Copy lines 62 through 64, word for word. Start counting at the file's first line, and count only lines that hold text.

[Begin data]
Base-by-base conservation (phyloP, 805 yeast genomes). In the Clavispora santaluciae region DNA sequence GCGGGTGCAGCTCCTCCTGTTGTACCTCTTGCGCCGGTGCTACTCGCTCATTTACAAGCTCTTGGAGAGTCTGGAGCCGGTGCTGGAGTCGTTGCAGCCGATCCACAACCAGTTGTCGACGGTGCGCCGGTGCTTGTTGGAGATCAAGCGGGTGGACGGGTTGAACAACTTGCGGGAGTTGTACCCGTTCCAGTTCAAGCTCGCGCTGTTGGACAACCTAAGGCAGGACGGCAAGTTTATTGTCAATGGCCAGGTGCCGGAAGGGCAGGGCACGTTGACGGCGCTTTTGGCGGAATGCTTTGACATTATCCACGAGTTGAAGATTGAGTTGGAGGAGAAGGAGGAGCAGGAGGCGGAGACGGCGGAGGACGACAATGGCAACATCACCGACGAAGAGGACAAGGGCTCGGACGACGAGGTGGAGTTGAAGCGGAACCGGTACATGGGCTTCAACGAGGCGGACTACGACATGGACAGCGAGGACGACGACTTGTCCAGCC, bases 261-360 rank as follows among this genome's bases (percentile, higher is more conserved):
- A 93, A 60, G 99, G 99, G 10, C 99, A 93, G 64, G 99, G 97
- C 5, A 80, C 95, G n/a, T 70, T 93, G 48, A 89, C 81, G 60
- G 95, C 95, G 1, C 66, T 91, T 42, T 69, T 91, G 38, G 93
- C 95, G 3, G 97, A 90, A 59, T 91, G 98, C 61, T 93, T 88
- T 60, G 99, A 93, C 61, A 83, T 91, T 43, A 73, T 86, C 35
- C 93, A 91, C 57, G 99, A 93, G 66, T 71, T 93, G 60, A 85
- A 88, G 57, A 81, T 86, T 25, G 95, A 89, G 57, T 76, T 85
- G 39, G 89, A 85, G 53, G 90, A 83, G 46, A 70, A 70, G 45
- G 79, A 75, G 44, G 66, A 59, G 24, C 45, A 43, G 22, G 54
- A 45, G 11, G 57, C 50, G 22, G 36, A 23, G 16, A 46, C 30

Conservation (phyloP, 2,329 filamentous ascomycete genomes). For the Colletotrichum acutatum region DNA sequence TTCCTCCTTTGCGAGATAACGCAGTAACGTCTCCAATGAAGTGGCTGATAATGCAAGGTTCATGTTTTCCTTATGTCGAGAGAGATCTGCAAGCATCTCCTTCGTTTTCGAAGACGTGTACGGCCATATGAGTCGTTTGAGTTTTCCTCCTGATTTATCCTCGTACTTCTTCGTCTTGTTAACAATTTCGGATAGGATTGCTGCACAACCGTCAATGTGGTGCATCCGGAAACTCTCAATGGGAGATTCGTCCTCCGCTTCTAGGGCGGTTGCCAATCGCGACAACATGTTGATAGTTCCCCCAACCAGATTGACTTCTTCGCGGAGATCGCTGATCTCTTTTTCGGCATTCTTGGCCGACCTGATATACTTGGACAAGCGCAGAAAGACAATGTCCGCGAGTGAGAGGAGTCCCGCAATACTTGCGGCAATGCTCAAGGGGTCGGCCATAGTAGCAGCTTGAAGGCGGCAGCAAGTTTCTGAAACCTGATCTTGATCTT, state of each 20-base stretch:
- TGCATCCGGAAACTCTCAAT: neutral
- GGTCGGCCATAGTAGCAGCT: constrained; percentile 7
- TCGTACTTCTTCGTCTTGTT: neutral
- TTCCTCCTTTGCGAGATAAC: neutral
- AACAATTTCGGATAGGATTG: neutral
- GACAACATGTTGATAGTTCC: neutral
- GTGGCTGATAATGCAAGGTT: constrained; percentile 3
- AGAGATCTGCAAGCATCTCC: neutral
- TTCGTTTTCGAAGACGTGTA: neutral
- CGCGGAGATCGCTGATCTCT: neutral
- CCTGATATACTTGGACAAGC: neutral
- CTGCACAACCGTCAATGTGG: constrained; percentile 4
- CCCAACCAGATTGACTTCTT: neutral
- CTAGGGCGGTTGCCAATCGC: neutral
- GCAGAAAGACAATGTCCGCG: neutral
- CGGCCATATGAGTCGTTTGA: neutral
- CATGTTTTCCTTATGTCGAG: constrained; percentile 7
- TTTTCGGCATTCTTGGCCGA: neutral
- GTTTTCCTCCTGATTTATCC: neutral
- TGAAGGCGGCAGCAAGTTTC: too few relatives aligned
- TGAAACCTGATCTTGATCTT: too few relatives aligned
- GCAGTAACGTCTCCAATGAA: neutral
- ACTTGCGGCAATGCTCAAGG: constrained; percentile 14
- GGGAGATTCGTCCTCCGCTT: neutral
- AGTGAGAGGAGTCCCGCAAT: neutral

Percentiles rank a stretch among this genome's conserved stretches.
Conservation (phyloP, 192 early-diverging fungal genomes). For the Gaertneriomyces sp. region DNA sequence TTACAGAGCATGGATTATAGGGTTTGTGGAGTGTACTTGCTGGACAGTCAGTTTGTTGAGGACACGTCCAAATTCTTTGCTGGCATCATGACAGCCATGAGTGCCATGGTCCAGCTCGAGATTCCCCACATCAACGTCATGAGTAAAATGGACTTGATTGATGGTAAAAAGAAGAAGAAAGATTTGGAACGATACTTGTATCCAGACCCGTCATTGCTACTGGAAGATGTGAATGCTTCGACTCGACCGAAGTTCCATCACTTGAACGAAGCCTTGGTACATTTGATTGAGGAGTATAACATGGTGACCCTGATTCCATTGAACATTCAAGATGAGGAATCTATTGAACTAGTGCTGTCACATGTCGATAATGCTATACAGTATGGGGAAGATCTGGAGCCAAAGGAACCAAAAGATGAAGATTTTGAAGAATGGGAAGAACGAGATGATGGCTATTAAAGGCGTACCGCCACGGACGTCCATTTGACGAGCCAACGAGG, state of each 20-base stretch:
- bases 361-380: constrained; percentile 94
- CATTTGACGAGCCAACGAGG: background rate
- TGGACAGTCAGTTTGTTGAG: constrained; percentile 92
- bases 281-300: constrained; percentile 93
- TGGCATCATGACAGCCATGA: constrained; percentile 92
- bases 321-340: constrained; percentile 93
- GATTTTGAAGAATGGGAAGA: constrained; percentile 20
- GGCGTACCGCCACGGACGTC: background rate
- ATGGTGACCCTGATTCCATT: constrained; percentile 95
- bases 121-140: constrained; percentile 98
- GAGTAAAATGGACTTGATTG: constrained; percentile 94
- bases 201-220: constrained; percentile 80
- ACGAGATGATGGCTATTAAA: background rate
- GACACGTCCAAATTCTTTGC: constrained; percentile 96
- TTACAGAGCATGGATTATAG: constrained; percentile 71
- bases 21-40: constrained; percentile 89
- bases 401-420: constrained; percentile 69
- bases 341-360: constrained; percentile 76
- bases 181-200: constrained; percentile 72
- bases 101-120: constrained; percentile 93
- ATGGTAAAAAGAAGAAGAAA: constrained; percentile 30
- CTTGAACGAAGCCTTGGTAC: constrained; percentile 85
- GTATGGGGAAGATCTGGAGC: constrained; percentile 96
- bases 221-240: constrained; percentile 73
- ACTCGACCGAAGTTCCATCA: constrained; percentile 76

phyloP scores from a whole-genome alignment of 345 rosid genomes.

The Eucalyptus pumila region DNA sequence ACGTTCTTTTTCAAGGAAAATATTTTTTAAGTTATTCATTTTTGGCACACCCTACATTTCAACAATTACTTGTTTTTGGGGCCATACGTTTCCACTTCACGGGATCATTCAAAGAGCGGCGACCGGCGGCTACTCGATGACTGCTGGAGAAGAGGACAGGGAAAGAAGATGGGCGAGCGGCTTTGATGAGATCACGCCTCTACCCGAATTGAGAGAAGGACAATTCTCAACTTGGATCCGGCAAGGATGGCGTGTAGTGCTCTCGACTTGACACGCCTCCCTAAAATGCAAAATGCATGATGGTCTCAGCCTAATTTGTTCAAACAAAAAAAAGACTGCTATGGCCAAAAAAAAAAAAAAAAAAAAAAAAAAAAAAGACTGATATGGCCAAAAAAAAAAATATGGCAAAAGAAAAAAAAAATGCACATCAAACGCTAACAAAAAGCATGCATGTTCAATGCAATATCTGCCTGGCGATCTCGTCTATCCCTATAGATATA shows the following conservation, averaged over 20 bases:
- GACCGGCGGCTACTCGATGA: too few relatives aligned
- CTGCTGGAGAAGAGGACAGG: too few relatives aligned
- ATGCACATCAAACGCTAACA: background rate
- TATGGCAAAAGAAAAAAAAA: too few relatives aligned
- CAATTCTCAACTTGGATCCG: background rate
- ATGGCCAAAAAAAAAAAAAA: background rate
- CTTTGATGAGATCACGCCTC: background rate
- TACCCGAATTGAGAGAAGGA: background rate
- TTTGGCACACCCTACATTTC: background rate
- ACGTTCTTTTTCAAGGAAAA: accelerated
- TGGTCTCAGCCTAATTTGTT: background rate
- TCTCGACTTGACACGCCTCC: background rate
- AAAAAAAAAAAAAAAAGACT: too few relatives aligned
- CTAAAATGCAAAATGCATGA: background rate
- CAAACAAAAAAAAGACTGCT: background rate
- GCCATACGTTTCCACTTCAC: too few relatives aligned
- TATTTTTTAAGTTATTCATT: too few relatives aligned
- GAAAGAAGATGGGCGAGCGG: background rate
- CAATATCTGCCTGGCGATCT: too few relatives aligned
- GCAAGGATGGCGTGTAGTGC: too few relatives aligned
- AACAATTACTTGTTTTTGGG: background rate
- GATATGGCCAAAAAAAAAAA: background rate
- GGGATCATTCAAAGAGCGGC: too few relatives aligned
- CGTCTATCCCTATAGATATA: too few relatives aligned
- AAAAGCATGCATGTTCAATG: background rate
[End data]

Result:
- GTATGGGGAAGATCTGGAGC: constrained; percentile 96
- bases 221-240: constrained; percentile 73
- ACTCGACCGAAGTTCCATCA: constrained; percentile 76